I edited for a friend, and that took a bit of time, but I like editing, and her story is sounding fantastic!

I guess that’s about all I have for my May goals. I always know what needs to be done if I want to propel my career forward. That usually means writing fast and writing good, quality work while still being anchored to the land of the living.

I bought a promo for Don’t Run Away for the middle of June. It’s permafree, and I purchased it from Freebooksy. I plan to mark down my other two books in the trilogy to .99 for the rest of the month to encourage read-through rates. My main goals while finishing this series and preparing it for release is pushing my books out there. I need reviews and exposure.

I got turned down again for another Kobo promotion, but I’ll keep trying. As a new author without reviews on that site for any of my books, it will be difficult to be approved, I think.

But, it is what it is.

mountain of success

I’ll share how my wide adventures are going in another blog post.

Thanks for reading!

Don’t Run Away: books2read.com/dont-run-away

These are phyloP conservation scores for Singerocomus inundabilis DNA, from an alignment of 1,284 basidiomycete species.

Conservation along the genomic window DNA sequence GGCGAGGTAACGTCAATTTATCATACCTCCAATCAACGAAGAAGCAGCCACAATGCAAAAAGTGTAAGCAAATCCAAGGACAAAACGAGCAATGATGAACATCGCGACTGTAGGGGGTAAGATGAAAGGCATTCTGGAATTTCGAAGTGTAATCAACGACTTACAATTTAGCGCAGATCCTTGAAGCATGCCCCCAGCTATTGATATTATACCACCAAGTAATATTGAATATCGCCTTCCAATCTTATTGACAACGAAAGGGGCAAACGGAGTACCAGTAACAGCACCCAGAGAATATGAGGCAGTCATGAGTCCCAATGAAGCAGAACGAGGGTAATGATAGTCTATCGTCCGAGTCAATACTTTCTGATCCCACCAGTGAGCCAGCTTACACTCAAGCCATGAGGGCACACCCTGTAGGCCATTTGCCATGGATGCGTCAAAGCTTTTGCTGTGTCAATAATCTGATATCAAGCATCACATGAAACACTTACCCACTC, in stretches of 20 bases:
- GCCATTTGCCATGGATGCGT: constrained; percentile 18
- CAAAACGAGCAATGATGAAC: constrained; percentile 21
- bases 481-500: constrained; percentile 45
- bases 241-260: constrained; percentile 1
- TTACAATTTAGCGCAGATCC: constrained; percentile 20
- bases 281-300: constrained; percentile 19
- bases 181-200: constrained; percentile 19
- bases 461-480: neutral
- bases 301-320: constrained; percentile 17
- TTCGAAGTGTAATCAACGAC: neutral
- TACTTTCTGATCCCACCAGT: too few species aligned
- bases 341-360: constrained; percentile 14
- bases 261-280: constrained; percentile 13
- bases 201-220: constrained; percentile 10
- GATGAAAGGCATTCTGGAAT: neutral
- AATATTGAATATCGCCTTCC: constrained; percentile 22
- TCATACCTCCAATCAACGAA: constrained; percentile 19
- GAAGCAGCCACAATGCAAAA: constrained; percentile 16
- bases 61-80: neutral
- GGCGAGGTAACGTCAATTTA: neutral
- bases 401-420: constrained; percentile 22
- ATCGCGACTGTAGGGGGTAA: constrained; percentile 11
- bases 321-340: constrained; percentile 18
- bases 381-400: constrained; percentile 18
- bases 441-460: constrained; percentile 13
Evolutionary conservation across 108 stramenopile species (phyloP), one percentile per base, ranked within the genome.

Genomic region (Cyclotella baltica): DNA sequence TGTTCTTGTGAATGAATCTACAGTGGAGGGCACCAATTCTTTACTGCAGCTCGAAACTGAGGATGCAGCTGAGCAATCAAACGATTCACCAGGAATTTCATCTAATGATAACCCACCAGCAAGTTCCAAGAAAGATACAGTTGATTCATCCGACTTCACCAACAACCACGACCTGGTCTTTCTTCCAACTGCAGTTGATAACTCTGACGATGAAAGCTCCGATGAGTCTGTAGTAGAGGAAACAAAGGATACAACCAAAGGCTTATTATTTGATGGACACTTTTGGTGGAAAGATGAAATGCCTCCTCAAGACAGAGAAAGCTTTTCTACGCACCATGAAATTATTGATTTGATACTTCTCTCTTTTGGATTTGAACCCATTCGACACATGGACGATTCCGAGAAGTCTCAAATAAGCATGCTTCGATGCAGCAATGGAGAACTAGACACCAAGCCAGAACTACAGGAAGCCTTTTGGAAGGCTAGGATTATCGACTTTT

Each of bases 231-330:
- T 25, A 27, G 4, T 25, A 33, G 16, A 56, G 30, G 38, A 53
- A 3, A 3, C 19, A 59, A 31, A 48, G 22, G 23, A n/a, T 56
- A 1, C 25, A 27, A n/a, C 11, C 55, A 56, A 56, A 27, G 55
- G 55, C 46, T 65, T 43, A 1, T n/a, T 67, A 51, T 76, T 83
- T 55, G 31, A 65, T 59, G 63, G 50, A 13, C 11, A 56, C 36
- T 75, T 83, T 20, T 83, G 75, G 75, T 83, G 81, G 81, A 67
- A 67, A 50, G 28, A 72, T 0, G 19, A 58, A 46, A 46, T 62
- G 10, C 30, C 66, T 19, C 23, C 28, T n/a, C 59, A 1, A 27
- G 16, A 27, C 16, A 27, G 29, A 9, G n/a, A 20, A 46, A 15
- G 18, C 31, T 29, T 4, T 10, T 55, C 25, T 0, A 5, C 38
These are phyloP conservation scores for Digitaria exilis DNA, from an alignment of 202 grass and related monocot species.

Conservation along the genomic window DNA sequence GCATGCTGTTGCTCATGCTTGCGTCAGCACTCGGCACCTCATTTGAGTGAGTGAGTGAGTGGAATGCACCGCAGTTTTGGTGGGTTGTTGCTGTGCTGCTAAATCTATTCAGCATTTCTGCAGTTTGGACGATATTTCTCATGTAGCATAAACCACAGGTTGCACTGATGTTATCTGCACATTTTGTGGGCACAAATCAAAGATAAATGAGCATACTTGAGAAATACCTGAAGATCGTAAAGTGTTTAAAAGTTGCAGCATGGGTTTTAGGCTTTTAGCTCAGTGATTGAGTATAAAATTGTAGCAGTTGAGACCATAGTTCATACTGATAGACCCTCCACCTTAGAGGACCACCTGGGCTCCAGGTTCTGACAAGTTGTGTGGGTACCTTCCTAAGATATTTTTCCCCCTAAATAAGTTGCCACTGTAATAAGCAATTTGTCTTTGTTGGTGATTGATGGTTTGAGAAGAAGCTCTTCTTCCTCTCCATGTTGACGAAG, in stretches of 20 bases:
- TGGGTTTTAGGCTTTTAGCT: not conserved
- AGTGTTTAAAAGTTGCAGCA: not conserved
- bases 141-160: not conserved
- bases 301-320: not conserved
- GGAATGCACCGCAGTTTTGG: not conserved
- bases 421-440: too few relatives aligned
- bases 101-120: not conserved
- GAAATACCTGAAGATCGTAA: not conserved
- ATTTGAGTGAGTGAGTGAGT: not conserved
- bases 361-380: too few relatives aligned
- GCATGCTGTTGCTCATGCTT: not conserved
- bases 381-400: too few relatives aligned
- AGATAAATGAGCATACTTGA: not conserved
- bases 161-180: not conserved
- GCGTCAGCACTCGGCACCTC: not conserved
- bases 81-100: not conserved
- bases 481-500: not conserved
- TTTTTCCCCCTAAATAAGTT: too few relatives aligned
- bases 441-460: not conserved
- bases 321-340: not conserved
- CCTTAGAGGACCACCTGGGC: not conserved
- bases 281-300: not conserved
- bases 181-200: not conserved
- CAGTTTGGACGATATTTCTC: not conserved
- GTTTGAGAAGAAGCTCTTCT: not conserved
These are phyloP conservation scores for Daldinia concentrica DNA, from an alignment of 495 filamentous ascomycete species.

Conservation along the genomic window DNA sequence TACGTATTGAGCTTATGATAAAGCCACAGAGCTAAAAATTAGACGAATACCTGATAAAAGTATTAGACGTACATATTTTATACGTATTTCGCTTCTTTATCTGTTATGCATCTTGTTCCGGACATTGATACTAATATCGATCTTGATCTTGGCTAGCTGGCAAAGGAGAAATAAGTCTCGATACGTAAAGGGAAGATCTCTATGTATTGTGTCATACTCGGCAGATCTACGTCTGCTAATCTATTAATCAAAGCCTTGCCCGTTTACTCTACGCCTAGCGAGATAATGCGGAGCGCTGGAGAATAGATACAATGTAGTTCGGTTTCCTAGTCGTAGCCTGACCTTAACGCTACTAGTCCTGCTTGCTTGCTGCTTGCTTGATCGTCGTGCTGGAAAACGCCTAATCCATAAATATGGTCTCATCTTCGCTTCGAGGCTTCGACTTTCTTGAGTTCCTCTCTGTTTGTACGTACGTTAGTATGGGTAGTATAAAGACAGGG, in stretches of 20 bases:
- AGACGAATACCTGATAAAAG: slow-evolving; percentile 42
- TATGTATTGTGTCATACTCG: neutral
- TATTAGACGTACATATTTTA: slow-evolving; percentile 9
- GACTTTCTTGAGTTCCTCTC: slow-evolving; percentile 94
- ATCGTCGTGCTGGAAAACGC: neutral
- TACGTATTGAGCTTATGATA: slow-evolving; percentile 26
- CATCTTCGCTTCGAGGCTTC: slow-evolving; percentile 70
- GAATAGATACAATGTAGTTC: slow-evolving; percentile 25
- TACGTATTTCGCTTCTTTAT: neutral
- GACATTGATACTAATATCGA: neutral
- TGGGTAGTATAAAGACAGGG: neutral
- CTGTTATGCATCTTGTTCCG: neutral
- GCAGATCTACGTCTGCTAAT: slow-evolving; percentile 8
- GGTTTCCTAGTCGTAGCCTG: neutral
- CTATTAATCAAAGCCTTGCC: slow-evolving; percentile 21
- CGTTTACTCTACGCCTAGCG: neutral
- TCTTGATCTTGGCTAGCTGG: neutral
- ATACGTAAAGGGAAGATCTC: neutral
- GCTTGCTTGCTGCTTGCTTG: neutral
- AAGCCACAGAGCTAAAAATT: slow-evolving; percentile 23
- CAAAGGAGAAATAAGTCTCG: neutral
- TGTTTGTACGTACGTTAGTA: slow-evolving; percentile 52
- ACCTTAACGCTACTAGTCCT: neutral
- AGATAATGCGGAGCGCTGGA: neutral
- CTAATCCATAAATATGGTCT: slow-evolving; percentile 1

Chasing You: books2read.com/Chasing-You
Running Scared: books2read.com/running-scared

Wherever He Goes: books2read.com/whereverhegoes1
All of Nothing: books2read.com/allofnothing1
The Years Between Us: books2read.com/the-years-between-us

Try the Tower City Romance Trilogy Today!

graphics made with photos and font from canva.com

Mistakes I See New Authors Making

Indie books versus traditionally published books

I’ve been reading a little indie lately. I hate splitting up the two — indie vs. traditionally published. Books should be books no matter who has written them or how they were published and printed.

But I have been reading some books I’ve found on Writer Twitter and in some author Facebook groups.

Even though we shouldn’t separate books by who has written them or how they’ve been published, there is still a little issue of what does make them different.

Quality.

Indies say taste is subjective and that quality means different things to different people. I certainly say this when it comes to my own writing. But I’m not blind to the issues my books have–especially Don’t Run Away, my first “real” book I count toward my backlist. I’ve gotten good reviews and bad reviews. The bad reviews have a point. I didn’t know as much about plot as I do now. I didn’t have as much practice in character arc as I do now.